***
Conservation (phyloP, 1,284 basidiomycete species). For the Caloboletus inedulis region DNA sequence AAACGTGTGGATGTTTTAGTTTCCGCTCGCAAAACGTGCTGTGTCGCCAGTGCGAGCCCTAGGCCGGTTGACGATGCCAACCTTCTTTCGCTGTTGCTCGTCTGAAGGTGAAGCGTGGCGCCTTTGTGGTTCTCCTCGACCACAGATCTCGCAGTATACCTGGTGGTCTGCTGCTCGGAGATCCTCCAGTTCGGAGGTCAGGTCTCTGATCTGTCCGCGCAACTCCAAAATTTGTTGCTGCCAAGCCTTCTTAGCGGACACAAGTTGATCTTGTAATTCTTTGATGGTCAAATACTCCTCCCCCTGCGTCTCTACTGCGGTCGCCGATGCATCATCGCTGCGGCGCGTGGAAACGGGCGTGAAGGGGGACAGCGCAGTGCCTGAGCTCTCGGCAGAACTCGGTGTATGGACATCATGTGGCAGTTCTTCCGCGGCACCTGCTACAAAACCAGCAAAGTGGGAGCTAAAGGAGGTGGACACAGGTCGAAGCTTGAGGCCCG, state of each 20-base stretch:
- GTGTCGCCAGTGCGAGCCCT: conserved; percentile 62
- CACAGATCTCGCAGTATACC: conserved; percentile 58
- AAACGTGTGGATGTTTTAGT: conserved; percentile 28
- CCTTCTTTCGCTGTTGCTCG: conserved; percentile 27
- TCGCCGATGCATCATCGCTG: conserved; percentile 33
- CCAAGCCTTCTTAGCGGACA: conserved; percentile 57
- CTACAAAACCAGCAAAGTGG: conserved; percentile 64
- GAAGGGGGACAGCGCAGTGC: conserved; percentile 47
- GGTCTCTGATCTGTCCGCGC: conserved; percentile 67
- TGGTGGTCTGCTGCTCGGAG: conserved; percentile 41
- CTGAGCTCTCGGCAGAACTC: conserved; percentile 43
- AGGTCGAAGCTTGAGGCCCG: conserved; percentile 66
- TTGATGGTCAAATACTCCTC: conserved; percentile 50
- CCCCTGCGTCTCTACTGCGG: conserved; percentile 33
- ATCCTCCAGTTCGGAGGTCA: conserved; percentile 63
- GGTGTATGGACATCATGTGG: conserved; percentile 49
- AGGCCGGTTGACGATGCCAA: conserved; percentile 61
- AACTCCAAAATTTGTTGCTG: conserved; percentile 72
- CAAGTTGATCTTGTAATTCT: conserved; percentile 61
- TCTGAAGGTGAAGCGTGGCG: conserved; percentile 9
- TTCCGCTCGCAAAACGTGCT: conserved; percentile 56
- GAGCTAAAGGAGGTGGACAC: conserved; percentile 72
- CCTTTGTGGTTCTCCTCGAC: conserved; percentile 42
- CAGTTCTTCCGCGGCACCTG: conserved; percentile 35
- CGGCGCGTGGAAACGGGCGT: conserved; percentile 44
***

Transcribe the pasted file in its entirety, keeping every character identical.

Conservation (phyloP, 1,284 basidiomycete species). For the Caloboletus inedulis region DNA sequence AAACGTGTGGATGTTTTAGTTTCCGCTCGCAAAACGTGCTGTGTCGCCAGTGCGAGCCCTAGGCCGGTTGACGATGCCAACCTTCTTTCGCTGTTGCTCGTCTGAAGGTGAAGCGTGGCGCCTTTGTGGTTCTCCTCGACCACAGATCTCGCAGTATACCTGGTGGTCTGCTGCTCGGAGATCCTCCAGTTCGGAGGTCAGGTCTCTGATCTGTCCGCGCAACTCCAAAATTTGTTGCTGCCAAGCCTTCTTAGCGGACACAAGTTGATCTTGTAATTCTTTGATGGTCAAATACTCCTCCCCCTGCGTCTCTACTGCGGTCGCCGATGCATCATCGCTGCGGCGCGTGGAAACGGGCGTGAAGGGGGACAGCGCAGTGCCTGAGCTCTCGGCAGAACTCGGTGTATGGACATCATGTGGCAGTTCTTCCGCGGCACCTGCTACAAAACCAGCAAAGTGGGAGCTAAAGGAGGTGGACACAGGTCGAAGCTTGAGGCCCG, state of each 20-base stretch:
- GTGTCGCCAGTGCGAGCCCT: conserved; percentile 62
- CACAGATCTCGCAGTATACC: conserved; percentile 58
- AAACGTGTGGATGTTTTAGT: conserved; percentile 28
- CCTTCTTTCGCTGTTGCTCG: conserved; percentile 27
- TCGCCGATGCATCATCGCTG: conserved; percentile 33
- CCAAGCCTTCTTAGCGGACA: conserved; percentile 57
- CTACAAAACCAGCAAAGTGG: conserved; percentile 64
- GAAGGGGGACAGCGCAGTGC: conserved; percentile 47
- GGTCTCTGATCTGTCCGCGC: conserved; percentile 67
- TGGTGGTCTGCTGCTCGGAG: conserved; percentile 41
- CTGAGCTCTCGGCAGAACTC: conserved; percentile 43
- AGGTCGAAGCTTGAGGCCCG: conserved; percentile 66
- TTGATGGTCAAATACTCCTC: conserved; percentile 50
- CCCCTGCGTCTCTACTGCGG: conserved; percentile 33
- ATCCTCCAGTTCGGAGGTCA: conserved; percentile 63
- GGTGTATGGACATCATGTGG: conserved; percentile 49
- AGGCCGGTTGACGATGCCAA: conserved; percentile 61
- AACTCCAAAATTTGTTGCTG: conserved; percentile 72
- CAAGTTGATCTTGTAATTCT: conserved; percentile 61
- TCTGAAGGTGAAGCGTGGCG: conserved; percentile 9
- TTCCGCTCGCAAAACGTGCT: conserved; percentile 56
- GAGCTAAAGGAGGTGGACAC: conserved; percentile 72
- CCTTTGTGGTTCTCCTCGAC: conserved; percentile 42
- CAGTTCTTCCGCGGCACCTG: conserved; percentile 35
- CGGCGCGTGGAAACGGGCGT: conserved; percentile 44